New Delhi: Civil society has a role in promoting India-Pakistan relations but is not the most important factor behind lasting peace between the neighbours, a majority felt after a debate Thursday amid a flare-up over killings of two Indian soldiers by Pakistan Army.
Moderated by Minister of State for Human Resource Development Shashi Tharoor, the event, organised by the Debating Society of India, saw strong arguments on both sides of the motion -- Engagement between members of civil society is the most important factor in promoting a lasting peace between India and Pakistan.
While Indian film, theatre and television personality Kabir Bedi said politicians had failed to provide a lasting solution to issues affecting India-Pakistan relations, former Pakistan information and broadcasting minister Javed Jabbar said only politicians and governments could play a decisive role.
"The politicians have failed us for 65 years," said Bedi.
"Elevation of civil society is superlative to the reality of the state," said Jabbar.
Senior Pakistan Supreme Court lawyer Salman Raja said more people-to-people exchanges and better business relations between the two countries could act as a guarantor of lasting peace.
"More people-to-people exchanges and business joint ventures across the border could act as a guarantor of lasting peace," said Raja.
Indian print journalist Shoma Chaudhury countered his views and said geo-political realities were impacting India-Pakistan relations and assuming the most important role for civil society towards lasting peace was a fallacious idea.
While commentator and TV journalist from Pakistan Najam Sethi questioned what constituted civil society and said media in both countries played a negative role many times during attempts to push peace initiatives between the governments, another Pakistan TV journalist Wajahat S. Khan said media and civil society were evolving and would play a greater role in promoting peace between the neighbours.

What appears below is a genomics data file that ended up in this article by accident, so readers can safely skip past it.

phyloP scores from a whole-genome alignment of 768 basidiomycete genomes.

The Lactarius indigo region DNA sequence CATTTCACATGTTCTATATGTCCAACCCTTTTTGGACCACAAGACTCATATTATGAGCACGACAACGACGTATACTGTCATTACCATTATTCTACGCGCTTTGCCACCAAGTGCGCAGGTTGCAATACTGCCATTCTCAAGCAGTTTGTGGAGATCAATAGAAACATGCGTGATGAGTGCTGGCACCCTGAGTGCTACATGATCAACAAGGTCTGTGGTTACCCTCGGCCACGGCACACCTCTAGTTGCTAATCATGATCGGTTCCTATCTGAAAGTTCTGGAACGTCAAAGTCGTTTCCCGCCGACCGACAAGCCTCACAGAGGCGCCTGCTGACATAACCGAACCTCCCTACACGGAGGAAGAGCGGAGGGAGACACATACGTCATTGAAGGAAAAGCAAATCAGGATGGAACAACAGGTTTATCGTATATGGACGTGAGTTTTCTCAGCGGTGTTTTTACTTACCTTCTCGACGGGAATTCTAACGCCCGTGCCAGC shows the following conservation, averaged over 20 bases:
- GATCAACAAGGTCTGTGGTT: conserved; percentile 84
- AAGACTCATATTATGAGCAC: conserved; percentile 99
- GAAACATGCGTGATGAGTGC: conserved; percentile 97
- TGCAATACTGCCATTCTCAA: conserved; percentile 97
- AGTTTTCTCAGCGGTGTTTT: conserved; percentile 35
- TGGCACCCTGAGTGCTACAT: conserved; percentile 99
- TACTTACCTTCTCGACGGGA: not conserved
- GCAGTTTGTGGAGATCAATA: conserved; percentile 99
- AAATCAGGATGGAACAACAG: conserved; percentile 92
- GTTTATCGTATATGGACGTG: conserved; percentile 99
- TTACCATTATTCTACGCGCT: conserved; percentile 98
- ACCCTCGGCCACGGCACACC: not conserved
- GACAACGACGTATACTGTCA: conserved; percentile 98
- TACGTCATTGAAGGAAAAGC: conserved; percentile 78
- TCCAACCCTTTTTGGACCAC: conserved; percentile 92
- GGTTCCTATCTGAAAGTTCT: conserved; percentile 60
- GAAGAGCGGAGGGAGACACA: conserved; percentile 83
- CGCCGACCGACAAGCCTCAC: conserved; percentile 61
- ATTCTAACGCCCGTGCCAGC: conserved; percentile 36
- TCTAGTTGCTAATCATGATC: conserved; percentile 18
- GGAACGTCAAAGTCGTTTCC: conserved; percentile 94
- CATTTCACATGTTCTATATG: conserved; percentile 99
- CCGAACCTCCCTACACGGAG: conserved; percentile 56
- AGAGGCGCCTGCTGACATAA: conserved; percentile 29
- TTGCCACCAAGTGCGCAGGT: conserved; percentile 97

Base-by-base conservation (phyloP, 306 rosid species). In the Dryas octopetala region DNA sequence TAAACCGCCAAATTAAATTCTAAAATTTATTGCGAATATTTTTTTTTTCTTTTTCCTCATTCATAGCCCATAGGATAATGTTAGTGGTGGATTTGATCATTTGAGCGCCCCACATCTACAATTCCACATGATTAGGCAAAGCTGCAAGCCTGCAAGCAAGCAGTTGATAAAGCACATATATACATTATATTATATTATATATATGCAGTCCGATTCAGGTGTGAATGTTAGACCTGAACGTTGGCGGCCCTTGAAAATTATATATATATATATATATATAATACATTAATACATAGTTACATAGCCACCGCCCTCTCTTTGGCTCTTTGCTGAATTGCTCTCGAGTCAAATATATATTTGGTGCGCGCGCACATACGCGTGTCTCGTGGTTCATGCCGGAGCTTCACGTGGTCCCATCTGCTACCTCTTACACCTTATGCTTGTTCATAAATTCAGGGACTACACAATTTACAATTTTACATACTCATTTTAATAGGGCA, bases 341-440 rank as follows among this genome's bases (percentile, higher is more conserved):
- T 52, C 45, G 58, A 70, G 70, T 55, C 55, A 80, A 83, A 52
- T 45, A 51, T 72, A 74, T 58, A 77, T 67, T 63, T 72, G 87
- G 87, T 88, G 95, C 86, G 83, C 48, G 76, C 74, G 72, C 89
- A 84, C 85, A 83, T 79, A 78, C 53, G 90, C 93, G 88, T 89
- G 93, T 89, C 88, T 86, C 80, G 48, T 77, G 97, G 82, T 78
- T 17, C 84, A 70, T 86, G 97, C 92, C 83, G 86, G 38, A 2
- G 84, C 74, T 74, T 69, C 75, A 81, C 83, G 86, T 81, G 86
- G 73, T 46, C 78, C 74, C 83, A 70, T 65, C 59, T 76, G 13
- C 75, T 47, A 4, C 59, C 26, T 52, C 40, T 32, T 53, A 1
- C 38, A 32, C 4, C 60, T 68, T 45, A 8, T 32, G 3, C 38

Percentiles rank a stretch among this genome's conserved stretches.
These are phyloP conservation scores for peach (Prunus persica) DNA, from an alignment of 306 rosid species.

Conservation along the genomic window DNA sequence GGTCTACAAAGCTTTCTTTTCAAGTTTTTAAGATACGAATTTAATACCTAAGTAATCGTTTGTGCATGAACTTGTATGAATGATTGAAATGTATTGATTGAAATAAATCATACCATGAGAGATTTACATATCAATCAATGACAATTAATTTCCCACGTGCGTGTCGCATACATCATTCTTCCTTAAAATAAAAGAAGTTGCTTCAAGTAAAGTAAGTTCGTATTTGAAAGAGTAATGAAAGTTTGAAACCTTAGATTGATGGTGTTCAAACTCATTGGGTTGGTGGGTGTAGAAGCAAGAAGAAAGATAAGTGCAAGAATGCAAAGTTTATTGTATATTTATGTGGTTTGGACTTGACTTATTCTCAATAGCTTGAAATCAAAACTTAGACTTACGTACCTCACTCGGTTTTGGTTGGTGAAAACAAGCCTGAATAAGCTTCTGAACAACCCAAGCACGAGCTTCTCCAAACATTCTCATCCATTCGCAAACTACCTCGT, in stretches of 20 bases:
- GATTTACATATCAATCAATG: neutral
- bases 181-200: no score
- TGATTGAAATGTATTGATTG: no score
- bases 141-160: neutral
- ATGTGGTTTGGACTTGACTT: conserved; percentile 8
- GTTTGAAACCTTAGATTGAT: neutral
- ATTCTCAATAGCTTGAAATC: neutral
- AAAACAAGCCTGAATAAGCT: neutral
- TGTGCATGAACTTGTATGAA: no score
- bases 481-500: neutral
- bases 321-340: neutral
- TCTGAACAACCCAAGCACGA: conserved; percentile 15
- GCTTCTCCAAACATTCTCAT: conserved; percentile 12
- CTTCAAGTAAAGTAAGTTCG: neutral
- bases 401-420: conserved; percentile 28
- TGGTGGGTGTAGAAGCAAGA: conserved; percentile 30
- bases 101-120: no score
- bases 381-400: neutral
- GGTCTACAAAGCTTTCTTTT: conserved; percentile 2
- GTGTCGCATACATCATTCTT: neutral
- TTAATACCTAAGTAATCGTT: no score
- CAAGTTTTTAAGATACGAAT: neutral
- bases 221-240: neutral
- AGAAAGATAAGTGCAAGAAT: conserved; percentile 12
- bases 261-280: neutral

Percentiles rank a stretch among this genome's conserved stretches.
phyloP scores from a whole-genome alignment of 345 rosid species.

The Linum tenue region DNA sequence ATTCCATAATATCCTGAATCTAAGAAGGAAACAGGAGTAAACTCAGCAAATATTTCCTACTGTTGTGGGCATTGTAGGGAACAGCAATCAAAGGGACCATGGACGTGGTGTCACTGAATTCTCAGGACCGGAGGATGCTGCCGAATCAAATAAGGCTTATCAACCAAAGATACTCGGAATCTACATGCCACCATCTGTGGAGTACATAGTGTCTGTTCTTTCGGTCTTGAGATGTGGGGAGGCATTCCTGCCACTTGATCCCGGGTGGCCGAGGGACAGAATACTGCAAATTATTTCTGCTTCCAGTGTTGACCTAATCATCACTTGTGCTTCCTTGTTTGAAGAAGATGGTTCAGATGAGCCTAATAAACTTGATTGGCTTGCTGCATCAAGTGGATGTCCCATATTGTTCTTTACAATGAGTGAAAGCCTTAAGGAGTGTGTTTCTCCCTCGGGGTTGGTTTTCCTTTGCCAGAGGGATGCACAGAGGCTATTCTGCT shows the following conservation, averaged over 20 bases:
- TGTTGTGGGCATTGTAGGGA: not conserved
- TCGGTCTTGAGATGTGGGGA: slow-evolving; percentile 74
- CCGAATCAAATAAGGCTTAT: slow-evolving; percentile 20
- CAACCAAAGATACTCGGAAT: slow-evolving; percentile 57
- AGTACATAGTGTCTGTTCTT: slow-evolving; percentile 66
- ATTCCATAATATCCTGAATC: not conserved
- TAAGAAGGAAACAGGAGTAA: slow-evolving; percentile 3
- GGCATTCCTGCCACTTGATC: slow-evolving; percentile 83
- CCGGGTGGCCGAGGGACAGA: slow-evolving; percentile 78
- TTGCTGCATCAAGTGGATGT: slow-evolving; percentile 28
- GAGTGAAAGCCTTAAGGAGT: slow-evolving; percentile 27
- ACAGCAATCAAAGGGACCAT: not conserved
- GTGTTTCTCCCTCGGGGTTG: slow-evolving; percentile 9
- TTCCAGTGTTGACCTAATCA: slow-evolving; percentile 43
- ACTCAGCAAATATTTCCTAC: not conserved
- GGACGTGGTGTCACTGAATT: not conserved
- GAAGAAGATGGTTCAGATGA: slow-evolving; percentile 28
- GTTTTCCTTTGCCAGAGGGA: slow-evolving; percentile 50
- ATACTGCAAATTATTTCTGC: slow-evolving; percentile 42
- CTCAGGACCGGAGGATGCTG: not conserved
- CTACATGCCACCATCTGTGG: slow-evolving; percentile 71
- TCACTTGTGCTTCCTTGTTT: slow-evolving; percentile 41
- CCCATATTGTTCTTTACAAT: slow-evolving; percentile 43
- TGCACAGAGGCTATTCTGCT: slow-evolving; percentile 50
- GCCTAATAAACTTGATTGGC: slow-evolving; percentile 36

"Who constitutes civil society? Media in both countries played a negative role many times during attempts to push peace initiatives between the two governments," said Sethi.
"Both media and civil society are evolving and will play a greater role in promoting peace between the two countries," said Khan.
Rajya Sabha member and former union minister Mani Shankar Aiyar said while politicians were accountable to people, who punish or reward them during elections, there was no such system for the civil society, which consists of all shades of differing view points.
"Only governments can make peace...Civil society role is not decisive," said Aiyar.
Former foreign secretary Salman Haidar said though there has been considerable lowering of tensions between the two countries, the adverse developments cannot be ignored by the Indian government.
Before putting the motion to vote of the house, Tharoor said the speakers should have touched upon the role of Pakistan military in the peace process.